Sharp pains, twinges or any direct pains in the joints are all signals that you should pause your training and re-assess your form – or sit this one out.

Enlisting the help of a good personal trainer will help you get your form right from the beginning. They should be able to perform a muscular strength test on the gym floor and help you push your limits safely.

  1. Muscle recovery

Drinking lots of water and refuelling with a vitamin and protein-rich meal will help your muscles recover after a hard session.

Protein contains the amino acids we need to stimulate protein synthesis – the creation of new protein fibres.

Try a piece of watermelon to help beat delayed onset muscle soreness (DOMS). Watermelon contains l-citrulline – an amino acid. One study showed that drinking 500ml watermelon juice after hard exercise helped reduce recovery heart rate and muscle soreness after 24 hours.6

Also, don’t underestimate the importance of rest days in growing stronger muscles.

It’s during these ‘down days’ (2-3 per week) that the micro-tears in your muscles have the chance to heal. As they heal, new muscles fibres are formed, and the muscle strengthens.

5 of the best exercises for stronger muscles

  1. Deadlifts

With a straight back, lift a weighted bar from the ground to hip level, then placing it back on the ground.

Strengthens the lower back, legs and core.

  1. Squats

From a standing position with feet hip-width apart, bend the knees until the thighs are parallel to the ground. Keep a straight back and don’t lean toward over your knees.

Strengthens the glutes (bottom) muscles.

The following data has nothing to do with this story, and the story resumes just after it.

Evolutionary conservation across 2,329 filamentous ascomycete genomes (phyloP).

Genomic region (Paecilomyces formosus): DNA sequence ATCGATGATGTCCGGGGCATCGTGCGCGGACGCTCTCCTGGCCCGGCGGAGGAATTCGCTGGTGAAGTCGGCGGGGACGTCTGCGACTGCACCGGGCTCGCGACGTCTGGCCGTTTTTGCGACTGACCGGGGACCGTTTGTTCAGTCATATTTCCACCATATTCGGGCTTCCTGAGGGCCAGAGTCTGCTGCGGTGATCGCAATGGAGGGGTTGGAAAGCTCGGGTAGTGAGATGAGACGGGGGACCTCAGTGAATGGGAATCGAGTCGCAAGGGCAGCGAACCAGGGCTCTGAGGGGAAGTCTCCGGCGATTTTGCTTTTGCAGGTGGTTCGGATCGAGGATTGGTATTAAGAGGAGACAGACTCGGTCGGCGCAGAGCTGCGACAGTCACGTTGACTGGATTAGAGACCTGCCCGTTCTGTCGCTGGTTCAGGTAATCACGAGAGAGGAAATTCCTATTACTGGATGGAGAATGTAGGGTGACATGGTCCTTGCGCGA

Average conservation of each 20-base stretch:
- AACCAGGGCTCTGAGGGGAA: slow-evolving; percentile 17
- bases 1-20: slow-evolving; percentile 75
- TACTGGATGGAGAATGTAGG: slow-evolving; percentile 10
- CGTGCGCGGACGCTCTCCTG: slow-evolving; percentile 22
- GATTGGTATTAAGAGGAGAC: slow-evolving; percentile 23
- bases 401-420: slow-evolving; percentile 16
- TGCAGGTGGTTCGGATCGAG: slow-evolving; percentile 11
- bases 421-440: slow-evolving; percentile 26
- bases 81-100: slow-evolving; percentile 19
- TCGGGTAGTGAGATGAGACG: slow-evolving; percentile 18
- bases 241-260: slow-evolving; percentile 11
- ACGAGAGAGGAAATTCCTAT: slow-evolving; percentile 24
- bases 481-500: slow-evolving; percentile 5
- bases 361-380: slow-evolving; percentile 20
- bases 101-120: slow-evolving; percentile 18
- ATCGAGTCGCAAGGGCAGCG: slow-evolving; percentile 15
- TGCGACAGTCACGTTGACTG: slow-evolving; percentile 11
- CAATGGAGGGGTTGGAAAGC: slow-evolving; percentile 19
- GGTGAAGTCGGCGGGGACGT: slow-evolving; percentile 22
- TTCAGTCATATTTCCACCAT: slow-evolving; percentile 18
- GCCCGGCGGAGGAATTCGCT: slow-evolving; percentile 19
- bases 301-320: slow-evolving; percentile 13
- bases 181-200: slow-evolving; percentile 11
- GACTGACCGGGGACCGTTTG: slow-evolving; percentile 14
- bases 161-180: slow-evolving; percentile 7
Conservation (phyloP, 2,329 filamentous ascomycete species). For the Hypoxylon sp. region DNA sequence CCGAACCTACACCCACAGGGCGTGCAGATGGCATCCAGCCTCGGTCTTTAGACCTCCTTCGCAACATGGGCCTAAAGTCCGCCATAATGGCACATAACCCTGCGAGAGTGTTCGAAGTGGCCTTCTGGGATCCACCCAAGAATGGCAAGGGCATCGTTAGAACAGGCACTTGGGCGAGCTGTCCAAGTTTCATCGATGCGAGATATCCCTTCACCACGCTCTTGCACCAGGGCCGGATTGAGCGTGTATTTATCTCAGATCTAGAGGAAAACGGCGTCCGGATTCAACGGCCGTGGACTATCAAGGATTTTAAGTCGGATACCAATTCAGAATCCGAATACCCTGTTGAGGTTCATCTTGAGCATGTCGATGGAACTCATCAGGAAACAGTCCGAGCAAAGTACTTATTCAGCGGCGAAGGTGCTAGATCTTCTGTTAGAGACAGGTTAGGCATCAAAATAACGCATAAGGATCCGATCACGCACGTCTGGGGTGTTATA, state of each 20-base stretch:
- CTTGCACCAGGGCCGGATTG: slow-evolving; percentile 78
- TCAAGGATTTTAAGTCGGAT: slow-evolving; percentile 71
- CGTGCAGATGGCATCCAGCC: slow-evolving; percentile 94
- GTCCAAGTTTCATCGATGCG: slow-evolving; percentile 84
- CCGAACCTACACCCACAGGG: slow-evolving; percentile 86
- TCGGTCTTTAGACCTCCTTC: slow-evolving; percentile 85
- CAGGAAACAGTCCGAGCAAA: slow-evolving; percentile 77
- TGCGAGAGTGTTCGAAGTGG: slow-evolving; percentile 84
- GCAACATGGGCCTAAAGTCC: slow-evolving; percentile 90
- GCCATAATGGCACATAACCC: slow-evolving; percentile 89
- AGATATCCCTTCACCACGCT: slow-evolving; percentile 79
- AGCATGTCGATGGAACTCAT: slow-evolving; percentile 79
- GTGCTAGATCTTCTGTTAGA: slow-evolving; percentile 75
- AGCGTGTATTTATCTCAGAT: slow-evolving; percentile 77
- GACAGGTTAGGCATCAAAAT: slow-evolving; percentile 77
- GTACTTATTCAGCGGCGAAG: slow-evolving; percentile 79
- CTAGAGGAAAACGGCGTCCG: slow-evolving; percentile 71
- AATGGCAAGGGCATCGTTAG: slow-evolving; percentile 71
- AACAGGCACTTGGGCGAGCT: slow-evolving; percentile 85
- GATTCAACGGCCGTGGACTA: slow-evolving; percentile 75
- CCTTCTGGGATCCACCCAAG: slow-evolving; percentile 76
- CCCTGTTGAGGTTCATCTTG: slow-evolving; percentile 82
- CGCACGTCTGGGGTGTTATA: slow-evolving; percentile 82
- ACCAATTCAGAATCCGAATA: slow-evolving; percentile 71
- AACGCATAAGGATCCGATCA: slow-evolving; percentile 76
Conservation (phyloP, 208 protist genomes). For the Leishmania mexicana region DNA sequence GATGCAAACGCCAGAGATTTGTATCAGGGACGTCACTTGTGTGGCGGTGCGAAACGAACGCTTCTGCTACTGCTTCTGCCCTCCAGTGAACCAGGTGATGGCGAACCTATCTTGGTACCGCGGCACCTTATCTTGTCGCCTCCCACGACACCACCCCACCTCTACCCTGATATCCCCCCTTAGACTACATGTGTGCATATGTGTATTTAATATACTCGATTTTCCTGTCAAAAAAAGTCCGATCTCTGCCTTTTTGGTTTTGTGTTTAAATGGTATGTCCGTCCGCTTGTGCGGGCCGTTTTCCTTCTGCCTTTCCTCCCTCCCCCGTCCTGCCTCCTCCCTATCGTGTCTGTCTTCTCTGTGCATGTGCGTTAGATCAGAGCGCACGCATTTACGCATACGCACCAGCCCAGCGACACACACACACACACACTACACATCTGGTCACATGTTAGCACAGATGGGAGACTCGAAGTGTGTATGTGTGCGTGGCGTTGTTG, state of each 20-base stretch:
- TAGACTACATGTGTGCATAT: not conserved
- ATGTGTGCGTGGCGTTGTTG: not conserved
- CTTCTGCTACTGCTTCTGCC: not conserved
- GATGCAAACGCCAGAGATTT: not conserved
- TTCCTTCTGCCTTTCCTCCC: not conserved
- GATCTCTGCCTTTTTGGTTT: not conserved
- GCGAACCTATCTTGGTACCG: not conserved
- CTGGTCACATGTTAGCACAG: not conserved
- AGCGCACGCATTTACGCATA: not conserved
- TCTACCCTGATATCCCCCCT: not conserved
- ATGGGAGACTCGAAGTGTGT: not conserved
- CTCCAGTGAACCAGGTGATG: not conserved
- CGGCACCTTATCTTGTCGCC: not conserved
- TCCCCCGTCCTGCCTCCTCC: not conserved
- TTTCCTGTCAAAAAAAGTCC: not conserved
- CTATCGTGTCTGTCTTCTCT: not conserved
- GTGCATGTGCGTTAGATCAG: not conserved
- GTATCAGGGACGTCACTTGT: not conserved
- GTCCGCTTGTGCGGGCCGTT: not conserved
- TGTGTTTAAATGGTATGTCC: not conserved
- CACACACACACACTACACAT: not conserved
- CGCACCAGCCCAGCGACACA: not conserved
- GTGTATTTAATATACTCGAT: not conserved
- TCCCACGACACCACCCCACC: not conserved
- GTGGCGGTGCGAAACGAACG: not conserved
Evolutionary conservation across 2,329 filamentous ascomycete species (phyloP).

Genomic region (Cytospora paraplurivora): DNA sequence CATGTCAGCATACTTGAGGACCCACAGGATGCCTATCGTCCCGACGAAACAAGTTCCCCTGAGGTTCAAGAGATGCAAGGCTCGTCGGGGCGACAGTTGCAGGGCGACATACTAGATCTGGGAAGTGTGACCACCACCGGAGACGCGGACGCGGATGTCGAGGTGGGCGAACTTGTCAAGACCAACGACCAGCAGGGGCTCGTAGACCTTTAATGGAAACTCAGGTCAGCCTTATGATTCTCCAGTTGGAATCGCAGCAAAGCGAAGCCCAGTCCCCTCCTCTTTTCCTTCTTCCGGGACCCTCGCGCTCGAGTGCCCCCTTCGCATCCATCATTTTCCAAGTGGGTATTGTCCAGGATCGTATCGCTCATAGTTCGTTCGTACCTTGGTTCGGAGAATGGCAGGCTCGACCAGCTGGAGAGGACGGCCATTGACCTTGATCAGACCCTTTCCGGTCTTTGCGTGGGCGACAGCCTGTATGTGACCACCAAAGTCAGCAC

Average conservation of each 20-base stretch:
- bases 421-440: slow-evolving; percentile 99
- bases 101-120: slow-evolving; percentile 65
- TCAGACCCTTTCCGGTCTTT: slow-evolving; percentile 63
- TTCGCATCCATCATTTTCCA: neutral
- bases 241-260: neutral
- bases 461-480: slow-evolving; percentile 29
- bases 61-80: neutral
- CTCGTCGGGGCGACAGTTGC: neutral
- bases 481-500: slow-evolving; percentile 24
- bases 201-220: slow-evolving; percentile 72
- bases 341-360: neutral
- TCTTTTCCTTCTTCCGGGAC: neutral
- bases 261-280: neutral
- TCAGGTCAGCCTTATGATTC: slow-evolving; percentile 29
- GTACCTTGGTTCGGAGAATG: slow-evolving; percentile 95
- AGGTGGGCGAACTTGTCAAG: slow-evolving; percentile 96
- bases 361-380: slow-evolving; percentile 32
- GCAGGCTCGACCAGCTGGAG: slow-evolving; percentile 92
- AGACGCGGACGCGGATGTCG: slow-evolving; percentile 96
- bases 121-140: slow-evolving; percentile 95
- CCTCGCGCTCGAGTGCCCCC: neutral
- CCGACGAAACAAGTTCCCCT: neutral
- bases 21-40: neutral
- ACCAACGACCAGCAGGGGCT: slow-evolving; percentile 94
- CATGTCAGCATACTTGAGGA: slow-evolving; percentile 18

1. Bench press

Lying flat on a narrow bench, with your feet on the floor. Using a barbell held at shoulder width, lift it above your torso until your elbows are almost (but not quite) straight. Bring the barbell down towards your chest in a controlled movement.

Strengthens the arms, chest and shoulders.

  1. Pull-ups

Suspending yourself by your hands with a firm grip at shoulder width on a bar, bend your arms at the elbows to pull yourself up until your chin is elevated just above the bar.

Strengthens the back, arms and abdominals.

  1. Farmer’s walk

Stand tall with a weight in each hand. Then, with a straight back, simply walk carefully holding the weights steady where they fall naturally around your upper to mid outer thighs.

Strengthens your arms and core.

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Last updated: 9 December 2020

Donia Hilal

Author: Donia Hilal, Nutritionist

Joined Holland & Barrett: Jan 2018

Bsc in Nutrition, Registered Associate Nutritionist and Certification in Pre and Post Natal Nutrition

Donia started her career as a freelance nutritionist, later she joined Nestle as their Market Nutritionist to help support their healthier product range, before joining the team at Holland & Barrett in January 2018.

Donia has over 6 years experience as a Nutritionist and also works with clients on a one to one basis to support their goals which include weight loss, prenatal and postnatal nutrition and children’s health.